This flank, in particular, is near the long east coast that looks out to the South China Sea, known in Vietnam as the East Sea. Ahead, a series of atolls and rock formations dot the maritime landscape, which is also overlooked by China, Taiwan, the Philippines, Brunei, Malaysia, and Indonesia. Each country claims sovereignty over a more or less large part of the South China Sea. In addition to being a key commercial hub through which passes a third of the world's maritime trade, the South China Sea has important reserves of gas in the subsoil. In recent years, it has become a place of friction for China-U.S. relations. For smaller players like Vietnam, navigating these choppy waters while remaining moderate is a strategic issue.

In 2016, the United Nations Convention on the Law of the Sea (UNCLOS) Tribunal ruled that not all land masses are entitled to island status. According to the Tribunal, there are, in fact, no formations permanently above water level in the South China Sea capable of supporting human life. The status of island would allow to exercise an exclusive economic zone (EEZ) of 200 nautical miles and conduct underground explorations. Maritime claims, however, are not only a matter of strategy, but also of politics and sovereignty. Islands or not, the ambitions of neighbors have not changed.

Of these, Beijing is the most problematic neighbor. Indeed, China claims the entirety of the South China Sea's rock formations and their corresponding waters based on the historic U-shaped line. This imaginary line encompasses the entire sea mass, and largely overlaps with Vietnam's claims of territorial sovereignty. These disputes are still the main source of tension between Beijing and Hanoi. In 1974, China occupied the formerly Vietnamese Paracelsus Islands after a clash that left dozens dead. In 1988, another clash at Johnson Reef in the Spratlys left about 70 people dead. More recently, in 2014 the movement of the Chinese oil rig Haiyang Shiyou 981 near the Paracelsus Islands had generated protests in Hanoi, and made one imagine an early parallel to the annexation of Crimea. Vietnam reacted in a composed manner to Chinese provocations. Damaging the relationship with Beijing over rocks in the South China Sea would have more costs than benefits.

When, after February 24, Beijing announced new military exercises near the Vietnamese coast, the sound of strikes in Ukraine seemed closer. In the security sector, it is necessary to expand the portfolio of partners, but embracing Washington would expose the country to possible repercussions on relations with China. At the same time, breaking away from Moscow after decades of near-monopoly proves difficult. Russia has stated that it is planning military exercises with its ASEAN partner by the end of 2022, and Hanoi has not retracted. Vietnam's strategic ambiguity allows for multiple partners, and the centrality given to the South China Sea issue at the latest meeting between Indian Prime Minister Narendra Modi and Vietnamese Communist Party Secretary Nguyễn Phú Trọng is no accident. Getting closer to India, however, does not mean getting closer to QUAD, and while the Vietnam-India strategic partnership is strengthened and the air in the South China Sea becomes tense, Hanoi and Beijing congratulate each other on 72 years of diplomatic relations and promise to strengthen cooperation. Vietnamese bamboo also endures in salt water, but it remains to be seen how long this ambiguity will be sustainable.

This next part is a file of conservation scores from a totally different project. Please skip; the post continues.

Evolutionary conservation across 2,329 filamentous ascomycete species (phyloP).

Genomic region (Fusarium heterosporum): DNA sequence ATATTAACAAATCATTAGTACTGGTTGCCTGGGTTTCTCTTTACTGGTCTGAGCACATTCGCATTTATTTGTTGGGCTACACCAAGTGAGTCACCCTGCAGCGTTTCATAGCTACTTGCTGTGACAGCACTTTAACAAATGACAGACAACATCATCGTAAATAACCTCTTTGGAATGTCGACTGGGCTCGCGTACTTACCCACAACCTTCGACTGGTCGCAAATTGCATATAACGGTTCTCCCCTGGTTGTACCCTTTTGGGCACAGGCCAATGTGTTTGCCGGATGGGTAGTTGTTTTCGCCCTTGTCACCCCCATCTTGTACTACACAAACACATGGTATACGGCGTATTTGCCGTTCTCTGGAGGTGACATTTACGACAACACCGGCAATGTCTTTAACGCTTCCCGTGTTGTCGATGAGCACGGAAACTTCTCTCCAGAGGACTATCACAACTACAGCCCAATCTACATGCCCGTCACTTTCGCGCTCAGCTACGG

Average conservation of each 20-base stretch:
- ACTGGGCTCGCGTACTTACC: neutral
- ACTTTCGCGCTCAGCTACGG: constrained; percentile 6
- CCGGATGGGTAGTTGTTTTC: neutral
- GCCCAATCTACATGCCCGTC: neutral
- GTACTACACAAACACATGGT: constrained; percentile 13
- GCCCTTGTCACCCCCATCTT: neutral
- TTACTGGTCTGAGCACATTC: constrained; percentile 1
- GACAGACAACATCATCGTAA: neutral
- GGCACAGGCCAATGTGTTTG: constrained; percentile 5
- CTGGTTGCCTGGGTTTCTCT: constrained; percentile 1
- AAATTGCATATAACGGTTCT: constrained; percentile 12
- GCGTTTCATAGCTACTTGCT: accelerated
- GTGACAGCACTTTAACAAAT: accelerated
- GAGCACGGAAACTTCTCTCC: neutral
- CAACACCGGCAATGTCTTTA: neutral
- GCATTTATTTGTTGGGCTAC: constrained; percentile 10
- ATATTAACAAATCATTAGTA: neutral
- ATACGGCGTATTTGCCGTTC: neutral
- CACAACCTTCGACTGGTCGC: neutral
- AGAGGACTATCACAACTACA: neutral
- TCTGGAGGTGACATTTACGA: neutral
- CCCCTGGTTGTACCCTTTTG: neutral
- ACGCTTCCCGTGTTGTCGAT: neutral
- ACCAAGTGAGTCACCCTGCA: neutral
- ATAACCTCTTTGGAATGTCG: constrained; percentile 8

New tech, how Vietnam is becoming self-sufficient

Vietnam's digital economy is steadily expanding, thanks in part to the acceleration brought on by the pandemic

Vietnam is definitely at the top of the list of Southeast Asian countries in terms of presence of cutting-edge companies in the technology and digital sectors, so much so that it is almost self-sufficient. In fact, to date it already has as many as 64,000 digital companies, and the figure continues to expand, to the point that the country ranks 25th among the 50 most digital companies in the world, according to consulting firm Tholons. Moreover, Vietnam's digital economy is growing rapidly, and is estimated to lead Southeast Asian countries in the next 10 years, according to the e-Conomy SEA 2021 report by Google, Temasek and Bain. Vietnam's digital market is thriving thanks to strong growth in the e-commerce, fintech and education technology sectors. In parallel, the population of social media users is also growing rapidly, reaching 78% of the total population in February 2022. Certainly there are important socio-demographic factors facilitating the expansion of the digital market, given that the population is young (70% of citizens are under 35 years old), educated (literacy rate in the 15-35 age group is over 98%) and accustomed to technology (more than 60% of the population uses smartphones). In any case, the phenomenon is worth keeping an eye on since, according to a report by the company Alphabeta, digital technology could potentially bring over 74 billion dollars to Vietnam by 2030, mainly in the areas of industry, agriculture and food and education.